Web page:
Hrushevsky Street (Kyiv)

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Mykhailo Hrushevskyi Street or simply Hrushevskyi Street[2][3][4] (Ukrainian: вулиця Михайла Грушевського, romanizedvulytsia Mykhaila Hrushevskoho) is a street in central Kyiv, the capital of Ukraine.

Mykhailo Hrushevskyi Street
Вулиця Михайла Грушевського
Mykhaila Hrushevskoho street in Kyiv.jpg
Hrushevskyi street near Mariinskyi Park (2011)
Former name(s)1919–1934: Revolution st.

1934–1991: Serhii Kirov st.

1941–1943: I. Mazepa st.[1]
Length1,540 m (5,050 ft)
LocationPecherskyi District,
Kyiv,  Ukraine
south endArsenal Square
north endEuropean Square

The street is named after Ukrainian academician, politician, historian, and statesman Mykhailo Hrushevsky. Hrushevsky wrote his first academic book on the history of Bar, Ukraine, titled Bar Starostvo: Historical Notes: XV-XVIII. [5]

Mykhailo Hrushevskyi Street is located in the government quarter Lypky neighborhood of the Pecherskyi District. It houses the Supreme Council Building, Government Building and the Parliamentary Library. It is adjacent to Mariinskyi Park which contains Constitution Square.

The street acts as a border between the Pechersk and Lypky neighborhoods. At the European Square this street connects to Old Kyiv. There is a noticeable ascend that starts at the European Square and continues on all the way to the intersection with Garden Street next to the Government Building.


The street was established sometime in the 1810s as part of bigger Alexander Street which included such modern streets as Sahaidachny Street, Volodymyr Descent, Museum Lane. The street was established along an old Ruthenian path called "Ivanivsky Road". After the return of the Soviets to Kyiv in 1919, the whole Alexander Street was renamed Revolution street. After the transfer of capital from Kharkiv to Kyiv in 1934, the street was split and today's Hrushevskyi portion was renamed as Kirov Street.

It is one of the main sites of the Euromaidan protests in 2014.[6]

Connecting streetsEdit

  • Peter's Alley
  • Museum Lane
  • Serf's Lane (Kriposny provulok)
  • Garden Street
  • Silken Street
  • Linden Street
  • Constitution Square (pedestrian plaza)


Stadium colonnade entrance at corner of Hrushevskyi Street and Peter's Alley


Research institutions and museumsEdit

Government institutionsEdit

See alsoEdit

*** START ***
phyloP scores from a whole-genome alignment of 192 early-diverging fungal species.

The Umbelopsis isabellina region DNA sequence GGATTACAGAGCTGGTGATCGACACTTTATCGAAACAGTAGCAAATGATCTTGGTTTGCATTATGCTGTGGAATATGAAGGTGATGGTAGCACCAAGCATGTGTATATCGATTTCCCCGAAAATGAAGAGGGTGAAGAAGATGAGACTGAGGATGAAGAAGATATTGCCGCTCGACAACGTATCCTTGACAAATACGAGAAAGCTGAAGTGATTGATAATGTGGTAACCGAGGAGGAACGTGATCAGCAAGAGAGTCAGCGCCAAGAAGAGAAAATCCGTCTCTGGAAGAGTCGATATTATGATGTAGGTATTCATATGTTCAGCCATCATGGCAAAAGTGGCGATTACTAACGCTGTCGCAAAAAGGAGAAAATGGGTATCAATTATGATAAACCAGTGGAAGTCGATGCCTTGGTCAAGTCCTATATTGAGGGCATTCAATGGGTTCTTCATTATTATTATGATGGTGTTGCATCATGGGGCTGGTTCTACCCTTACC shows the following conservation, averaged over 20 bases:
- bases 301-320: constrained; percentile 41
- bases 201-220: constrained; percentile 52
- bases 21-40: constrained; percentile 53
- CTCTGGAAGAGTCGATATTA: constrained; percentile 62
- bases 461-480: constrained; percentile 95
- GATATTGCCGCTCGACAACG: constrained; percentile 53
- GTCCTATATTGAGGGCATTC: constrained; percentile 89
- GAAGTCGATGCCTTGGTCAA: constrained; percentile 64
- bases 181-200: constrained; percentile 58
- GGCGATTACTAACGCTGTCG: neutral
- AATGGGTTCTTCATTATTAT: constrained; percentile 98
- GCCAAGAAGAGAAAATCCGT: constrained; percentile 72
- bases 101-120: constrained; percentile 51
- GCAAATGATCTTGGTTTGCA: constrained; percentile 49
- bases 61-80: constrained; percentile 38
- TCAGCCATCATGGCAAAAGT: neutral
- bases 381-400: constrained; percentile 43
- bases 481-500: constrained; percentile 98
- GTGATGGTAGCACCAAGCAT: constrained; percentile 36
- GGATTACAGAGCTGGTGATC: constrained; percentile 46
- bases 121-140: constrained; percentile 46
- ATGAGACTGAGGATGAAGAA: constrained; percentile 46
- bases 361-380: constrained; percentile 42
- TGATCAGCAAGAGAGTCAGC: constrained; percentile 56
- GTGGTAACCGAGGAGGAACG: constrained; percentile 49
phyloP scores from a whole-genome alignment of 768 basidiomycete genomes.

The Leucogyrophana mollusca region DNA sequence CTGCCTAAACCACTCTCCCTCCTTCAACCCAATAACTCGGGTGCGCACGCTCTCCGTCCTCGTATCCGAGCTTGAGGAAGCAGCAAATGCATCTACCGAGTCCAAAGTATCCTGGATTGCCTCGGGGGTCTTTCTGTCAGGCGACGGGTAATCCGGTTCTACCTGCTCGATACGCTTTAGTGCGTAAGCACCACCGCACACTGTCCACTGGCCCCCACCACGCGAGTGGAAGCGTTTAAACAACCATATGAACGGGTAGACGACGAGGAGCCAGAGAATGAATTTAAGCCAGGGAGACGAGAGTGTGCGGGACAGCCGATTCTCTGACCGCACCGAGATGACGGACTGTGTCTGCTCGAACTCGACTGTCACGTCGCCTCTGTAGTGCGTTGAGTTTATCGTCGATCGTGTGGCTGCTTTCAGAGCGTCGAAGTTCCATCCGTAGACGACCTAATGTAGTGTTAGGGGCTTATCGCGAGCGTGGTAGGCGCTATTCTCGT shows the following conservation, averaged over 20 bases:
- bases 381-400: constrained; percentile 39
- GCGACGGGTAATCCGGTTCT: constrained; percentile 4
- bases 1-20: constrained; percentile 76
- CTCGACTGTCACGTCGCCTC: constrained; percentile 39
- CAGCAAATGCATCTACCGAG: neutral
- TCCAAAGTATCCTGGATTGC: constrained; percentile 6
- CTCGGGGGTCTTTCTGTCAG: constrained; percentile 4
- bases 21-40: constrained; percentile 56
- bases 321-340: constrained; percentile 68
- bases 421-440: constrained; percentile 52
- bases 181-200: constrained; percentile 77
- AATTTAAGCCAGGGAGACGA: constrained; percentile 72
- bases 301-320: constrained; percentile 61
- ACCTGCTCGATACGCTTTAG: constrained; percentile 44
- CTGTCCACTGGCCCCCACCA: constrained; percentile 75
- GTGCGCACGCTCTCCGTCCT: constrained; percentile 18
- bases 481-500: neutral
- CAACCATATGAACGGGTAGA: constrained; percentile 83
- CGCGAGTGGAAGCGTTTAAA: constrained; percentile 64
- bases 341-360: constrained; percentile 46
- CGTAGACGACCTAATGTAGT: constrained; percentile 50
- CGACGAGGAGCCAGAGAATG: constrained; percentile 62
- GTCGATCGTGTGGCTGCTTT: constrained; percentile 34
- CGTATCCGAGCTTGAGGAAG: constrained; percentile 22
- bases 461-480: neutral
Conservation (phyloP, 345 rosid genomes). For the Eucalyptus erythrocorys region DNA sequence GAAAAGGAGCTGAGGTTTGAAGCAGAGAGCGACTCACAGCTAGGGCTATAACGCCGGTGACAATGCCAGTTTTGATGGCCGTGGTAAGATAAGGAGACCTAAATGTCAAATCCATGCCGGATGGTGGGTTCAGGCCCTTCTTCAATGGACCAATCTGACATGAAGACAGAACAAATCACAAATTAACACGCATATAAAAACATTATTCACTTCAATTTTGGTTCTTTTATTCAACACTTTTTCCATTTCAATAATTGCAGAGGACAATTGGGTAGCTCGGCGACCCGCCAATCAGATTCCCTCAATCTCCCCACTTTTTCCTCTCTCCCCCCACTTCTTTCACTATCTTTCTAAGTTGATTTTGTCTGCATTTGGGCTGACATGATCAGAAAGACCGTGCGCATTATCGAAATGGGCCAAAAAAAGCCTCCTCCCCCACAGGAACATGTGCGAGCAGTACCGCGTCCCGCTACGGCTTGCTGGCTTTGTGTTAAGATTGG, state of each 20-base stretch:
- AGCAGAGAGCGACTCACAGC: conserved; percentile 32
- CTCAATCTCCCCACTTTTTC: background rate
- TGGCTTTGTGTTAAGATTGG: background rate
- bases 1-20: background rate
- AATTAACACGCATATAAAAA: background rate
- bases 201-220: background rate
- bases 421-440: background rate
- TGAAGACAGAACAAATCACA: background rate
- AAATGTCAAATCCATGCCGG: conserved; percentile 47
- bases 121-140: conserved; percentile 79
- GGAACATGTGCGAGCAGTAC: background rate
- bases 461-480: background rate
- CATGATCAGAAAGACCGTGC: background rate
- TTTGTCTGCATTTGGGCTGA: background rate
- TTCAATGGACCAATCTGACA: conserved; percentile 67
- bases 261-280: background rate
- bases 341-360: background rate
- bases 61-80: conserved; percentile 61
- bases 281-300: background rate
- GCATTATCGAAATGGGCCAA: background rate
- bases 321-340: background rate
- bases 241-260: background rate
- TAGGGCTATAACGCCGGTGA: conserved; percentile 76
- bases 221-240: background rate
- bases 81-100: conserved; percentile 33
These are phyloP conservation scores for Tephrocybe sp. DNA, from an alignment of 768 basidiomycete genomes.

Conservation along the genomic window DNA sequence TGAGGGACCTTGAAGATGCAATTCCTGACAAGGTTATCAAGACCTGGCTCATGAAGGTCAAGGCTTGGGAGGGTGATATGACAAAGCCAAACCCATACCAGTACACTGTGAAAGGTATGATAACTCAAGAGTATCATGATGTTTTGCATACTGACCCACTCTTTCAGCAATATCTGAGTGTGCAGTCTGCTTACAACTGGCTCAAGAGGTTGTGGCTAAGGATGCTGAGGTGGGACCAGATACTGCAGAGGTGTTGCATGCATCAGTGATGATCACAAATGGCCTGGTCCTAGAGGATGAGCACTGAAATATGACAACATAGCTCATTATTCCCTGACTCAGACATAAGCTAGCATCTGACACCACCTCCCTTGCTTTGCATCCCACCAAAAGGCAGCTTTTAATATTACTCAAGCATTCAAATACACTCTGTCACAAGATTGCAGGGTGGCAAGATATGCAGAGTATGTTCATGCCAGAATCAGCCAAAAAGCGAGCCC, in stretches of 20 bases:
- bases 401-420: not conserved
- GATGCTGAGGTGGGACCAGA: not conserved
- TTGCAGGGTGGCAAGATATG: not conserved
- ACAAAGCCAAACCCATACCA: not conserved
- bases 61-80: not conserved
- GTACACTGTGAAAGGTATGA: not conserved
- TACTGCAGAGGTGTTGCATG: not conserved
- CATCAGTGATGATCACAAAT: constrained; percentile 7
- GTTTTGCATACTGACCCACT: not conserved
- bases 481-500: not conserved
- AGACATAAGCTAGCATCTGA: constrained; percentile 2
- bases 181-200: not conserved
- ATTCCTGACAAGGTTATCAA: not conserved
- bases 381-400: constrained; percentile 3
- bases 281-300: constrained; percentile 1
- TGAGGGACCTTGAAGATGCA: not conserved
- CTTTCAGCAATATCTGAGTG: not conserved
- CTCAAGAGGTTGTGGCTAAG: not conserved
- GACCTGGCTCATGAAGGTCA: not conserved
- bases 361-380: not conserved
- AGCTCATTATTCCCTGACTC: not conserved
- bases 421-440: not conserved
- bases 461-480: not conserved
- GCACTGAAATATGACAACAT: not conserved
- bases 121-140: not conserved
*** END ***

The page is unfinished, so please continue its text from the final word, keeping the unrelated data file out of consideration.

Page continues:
Further readingEdit

  • Kudrytskyi, A. V. (1982). Kyiv, A Historical Overview (in Ukrainian). Kyiv: Ukrainian Soviet Encyclopedia.
  • Savchuk, Galina (1996). The Streets of Kyiv. Kyiv.


  1. ^ Вулиці і площі Києва в часи німецької та російської окупації [Streets and squares of Kyiv in times of Soviet and German occupations]. ОУН-УПА (in Ukrainian). Archived from the original on 9 November 2013.
  2. ^ "Kiev: The Story of Hrushevsky Street". The Fifth Floor. BBC. Retrieved 20 February 2022.
  3. ^ "Police Attempts to Dismantle Barricade on Kyiv's Hrushevsky Street". Kyiv Post. Interfax-Ukraine. 21 January 2014. Retrieved 20 February 2022.
  4. ^ Englund, Will (22 January 2014). "Ukrainian President, Opposition Leaders in Talks After Violent Clashes Escalate". The Washington Post. Retrieved 20 February 2022.
  5. ^ Hrushevsky, Mykhailo (Михайло Грушевський) (1996). Barsʹke starostvo: Istorychni narysy (XV-XVIII st.) Барське староство: Історичні нариси (XV–XVIII ст.) [Bar Starostvo: Historical Notes (XV-XVIII, St.)]. L'viv: In-t ukrayinsʹkoyi arkheohrafiyi ta dzhereloznavstva im. M.S. Hrushevsʹkoho. ISBN 5-12-004335-6.
  6. ^ "15 Journalists Injured in Clashes on Hrushevskoho Street". Interfax-Ukraine. 20 January 2014. Retrieved 20 February 2022.
  7. ^ (in Ukrainian) Minkult allowed the dismantling of monuments to Chkalov and Vatutin in Kyiv: the first is already being demolished, Ukrainska Pravda (8 February 2023)
    (in Ukrainian) Mariinsky Park without Vatutin. The monument to the Soviet general was finally demolished, Ukrainska Pravda – Zhyttia (9 February 2023)

External linksEdit